1) Strengthen APDU’s brand as a national network that links users, producers, and disseminators of government statistic data;
2) Enhance APDU’s membership value by piloting new programs to connect and support member organizations; and
3) Increase APDU’s membership across the public and private sectors, bringing new voices to APDU.
Candidate for Vice President: Mary Jo Hoeksema, Director of Government Affairs, Population Association of America and Association of Population Centers
Since January 2004, Mary Jo Hoeksema has been the Director of Government Affairs for the Population Association of America and Association of Population Centers. In addition to representing PAA and APC, Ms. Hoeksema has co-directed The Census Project since 2008. Prior to her position with PAA/APC, Ms. Hoeksema worked at the National Institutes of Health for approximately 10 years, as the Legislative Officer at the National Institute on Aging and as the Special Assistant to the Director of the NIH Office of Policy of Extramural Research Administration. Ms. Hoeksema served as a Legislative Assistant for Congresswoman Rosa DeLauro and Legislative Correspondent for U.S. Senator Jeff Bingaman. Ms. Hoeksema has a Master of Public Administration from the George Washington University and is a former Presidential Management Fellow.
Candidate for At-Large Director: Susan Copella, Director, Pennsylvania State Data Center (PaSDC), Institute of State and Regional Affairs, Penn State Harrisburg
Susan Copella is the Director of the Pennsylvania State Data Center (PaSDC), Institute of State and Regional Affairs at Penn State Harrisburg. She has worked at the PaSDC for over 27 years in various roles. The last 17 years as Director.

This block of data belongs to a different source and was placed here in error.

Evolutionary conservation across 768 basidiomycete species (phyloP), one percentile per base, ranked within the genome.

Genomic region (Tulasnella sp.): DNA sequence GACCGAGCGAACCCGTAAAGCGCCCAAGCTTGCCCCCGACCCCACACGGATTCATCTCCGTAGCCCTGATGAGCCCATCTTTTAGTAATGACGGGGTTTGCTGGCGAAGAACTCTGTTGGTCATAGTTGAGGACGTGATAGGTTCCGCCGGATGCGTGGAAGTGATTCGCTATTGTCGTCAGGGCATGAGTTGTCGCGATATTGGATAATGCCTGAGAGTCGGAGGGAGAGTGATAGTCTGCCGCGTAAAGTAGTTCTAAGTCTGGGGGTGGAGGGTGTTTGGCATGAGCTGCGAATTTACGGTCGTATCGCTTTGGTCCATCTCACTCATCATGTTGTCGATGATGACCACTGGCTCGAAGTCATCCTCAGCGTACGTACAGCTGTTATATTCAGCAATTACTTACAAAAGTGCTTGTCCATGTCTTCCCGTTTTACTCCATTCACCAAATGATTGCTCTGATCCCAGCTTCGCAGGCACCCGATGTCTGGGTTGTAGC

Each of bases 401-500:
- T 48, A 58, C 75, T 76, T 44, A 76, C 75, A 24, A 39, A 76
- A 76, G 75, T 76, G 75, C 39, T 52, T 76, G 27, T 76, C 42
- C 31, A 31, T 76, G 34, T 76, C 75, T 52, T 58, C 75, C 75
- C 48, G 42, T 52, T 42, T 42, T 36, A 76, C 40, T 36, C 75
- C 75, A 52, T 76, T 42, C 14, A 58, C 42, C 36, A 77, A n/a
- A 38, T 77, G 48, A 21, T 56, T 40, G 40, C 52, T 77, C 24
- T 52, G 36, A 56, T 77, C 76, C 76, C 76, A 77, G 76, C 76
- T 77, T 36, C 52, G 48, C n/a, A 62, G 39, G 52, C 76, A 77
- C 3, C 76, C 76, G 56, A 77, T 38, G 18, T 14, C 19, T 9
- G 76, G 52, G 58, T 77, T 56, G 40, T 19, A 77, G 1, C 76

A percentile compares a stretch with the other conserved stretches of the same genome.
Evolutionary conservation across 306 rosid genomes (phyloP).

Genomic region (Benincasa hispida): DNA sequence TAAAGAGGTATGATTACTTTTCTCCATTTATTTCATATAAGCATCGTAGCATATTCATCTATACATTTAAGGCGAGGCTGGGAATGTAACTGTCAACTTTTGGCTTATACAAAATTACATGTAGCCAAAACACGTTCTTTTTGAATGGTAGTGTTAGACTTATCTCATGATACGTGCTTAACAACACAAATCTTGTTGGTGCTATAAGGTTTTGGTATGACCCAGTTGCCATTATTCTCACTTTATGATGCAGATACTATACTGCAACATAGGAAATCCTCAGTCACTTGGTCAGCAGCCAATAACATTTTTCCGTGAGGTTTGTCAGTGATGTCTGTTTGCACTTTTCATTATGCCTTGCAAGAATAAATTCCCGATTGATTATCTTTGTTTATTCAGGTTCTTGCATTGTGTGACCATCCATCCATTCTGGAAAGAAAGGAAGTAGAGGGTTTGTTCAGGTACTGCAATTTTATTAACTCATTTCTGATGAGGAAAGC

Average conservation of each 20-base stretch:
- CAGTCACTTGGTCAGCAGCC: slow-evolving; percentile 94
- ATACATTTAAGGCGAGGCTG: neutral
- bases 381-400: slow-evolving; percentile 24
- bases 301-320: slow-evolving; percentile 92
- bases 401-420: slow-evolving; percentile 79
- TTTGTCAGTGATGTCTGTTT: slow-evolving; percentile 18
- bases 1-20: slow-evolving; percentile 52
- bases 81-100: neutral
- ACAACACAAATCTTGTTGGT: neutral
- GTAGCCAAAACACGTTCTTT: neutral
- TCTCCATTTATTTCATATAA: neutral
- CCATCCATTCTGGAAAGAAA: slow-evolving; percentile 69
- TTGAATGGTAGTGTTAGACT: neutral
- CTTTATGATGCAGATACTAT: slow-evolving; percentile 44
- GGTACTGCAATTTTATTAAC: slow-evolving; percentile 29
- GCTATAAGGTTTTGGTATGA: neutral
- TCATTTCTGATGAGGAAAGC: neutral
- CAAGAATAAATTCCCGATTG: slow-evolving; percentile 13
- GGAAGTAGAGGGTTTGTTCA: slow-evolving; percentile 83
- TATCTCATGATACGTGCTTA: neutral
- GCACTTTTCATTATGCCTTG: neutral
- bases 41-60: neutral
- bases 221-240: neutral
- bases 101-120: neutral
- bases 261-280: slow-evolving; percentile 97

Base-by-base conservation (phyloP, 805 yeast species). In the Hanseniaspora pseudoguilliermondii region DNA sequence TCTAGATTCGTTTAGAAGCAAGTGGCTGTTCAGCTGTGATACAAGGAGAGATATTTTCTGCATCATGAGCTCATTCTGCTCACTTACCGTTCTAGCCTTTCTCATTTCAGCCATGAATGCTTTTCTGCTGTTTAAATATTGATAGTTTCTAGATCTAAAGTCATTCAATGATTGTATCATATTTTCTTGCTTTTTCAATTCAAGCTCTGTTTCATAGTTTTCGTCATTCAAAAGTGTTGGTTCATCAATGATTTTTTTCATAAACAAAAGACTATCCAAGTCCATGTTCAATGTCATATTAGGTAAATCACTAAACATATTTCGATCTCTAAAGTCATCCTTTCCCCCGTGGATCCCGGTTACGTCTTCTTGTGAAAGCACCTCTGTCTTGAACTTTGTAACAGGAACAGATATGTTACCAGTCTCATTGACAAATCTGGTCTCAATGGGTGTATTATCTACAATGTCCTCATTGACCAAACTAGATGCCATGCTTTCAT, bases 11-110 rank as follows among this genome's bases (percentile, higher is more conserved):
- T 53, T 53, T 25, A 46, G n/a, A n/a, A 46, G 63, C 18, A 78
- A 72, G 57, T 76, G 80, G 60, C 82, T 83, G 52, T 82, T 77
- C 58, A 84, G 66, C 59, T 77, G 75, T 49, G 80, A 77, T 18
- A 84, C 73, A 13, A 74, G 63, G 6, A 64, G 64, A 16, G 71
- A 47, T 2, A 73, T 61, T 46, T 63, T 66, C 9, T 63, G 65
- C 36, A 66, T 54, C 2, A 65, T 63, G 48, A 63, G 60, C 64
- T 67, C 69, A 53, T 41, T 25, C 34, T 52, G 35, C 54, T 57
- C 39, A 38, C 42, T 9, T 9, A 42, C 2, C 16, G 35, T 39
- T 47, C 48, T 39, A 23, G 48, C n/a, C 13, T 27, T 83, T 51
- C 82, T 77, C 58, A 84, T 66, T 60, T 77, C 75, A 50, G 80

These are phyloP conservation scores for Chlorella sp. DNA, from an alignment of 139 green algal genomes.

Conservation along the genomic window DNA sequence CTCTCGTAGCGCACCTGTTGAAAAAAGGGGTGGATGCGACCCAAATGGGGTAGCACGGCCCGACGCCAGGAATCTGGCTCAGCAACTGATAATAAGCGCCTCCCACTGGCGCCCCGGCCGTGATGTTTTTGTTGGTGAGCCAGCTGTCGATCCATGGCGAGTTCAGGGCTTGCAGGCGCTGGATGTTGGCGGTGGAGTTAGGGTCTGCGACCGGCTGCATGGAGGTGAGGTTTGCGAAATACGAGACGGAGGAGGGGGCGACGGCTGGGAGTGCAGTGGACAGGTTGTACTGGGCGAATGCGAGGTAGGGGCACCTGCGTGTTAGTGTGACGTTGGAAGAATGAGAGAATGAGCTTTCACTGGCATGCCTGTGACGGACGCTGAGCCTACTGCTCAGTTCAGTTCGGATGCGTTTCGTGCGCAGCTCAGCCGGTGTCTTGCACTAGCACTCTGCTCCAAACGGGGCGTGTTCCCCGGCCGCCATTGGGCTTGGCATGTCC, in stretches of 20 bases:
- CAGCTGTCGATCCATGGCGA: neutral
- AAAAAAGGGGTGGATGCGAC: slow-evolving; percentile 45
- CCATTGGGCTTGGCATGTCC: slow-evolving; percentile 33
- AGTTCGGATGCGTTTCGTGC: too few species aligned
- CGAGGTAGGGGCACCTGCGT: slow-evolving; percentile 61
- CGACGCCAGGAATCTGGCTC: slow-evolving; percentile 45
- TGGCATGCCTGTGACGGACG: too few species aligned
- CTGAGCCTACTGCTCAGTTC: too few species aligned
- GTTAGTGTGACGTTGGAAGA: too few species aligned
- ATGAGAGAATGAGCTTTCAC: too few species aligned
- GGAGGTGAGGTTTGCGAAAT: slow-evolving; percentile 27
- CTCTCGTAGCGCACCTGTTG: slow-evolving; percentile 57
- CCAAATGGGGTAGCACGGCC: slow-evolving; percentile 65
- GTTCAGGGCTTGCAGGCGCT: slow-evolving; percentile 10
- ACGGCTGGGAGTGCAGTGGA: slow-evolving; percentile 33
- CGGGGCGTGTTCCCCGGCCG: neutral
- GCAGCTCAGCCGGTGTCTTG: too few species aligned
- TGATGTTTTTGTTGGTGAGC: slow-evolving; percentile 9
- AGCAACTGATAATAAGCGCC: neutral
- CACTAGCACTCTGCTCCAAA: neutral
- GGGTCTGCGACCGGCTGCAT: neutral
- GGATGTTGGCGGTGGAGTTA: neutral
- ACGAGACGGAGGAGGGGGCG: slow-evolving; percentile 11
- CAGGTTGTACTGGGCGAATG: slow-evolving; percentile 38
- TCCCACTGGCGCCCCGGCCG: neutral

The PaSDC was created by Executive Order in 1981 to be the official source of population and economic statistics for the commonwealth. As such, she provides data and products and services to all sectors of the community including businesses, academia, governments, non-profits or citizens. These services include data collection, data management, data analysis, visualization, research design, training and technology.
Susan is the Pennsylvania liaison to the Census Bureau for the State Data Center (SDC) and Business and Information Data Center (BIDC) programs as well as the Federal Cooperative on Population Estimates (FSCPE) and Projections (FSCPP) programs. She is also a member of The Association of Public Data Users (APDU), ACS User Group and various state committees.
Some of the tasks she has accomplished in relationship with the Census Bureau include:
Susan has extensive experience working with data. She has over 35 years of experience in managing various data solution projects. She manages projects from conception, execution and completion. This includes developing potential sponsor relationships, project leads, funding proposals and budgets. Once projects are approved, she is involved in all project activities as well as being responsible for budget management and ensuring timely tasks completion within budget.
Prior to coming to the PaSDC, Sue worked as a Planner for both a County Planning and Regional Planning office in Pennsylvania. During her time at those agencies she worked closely with local communities.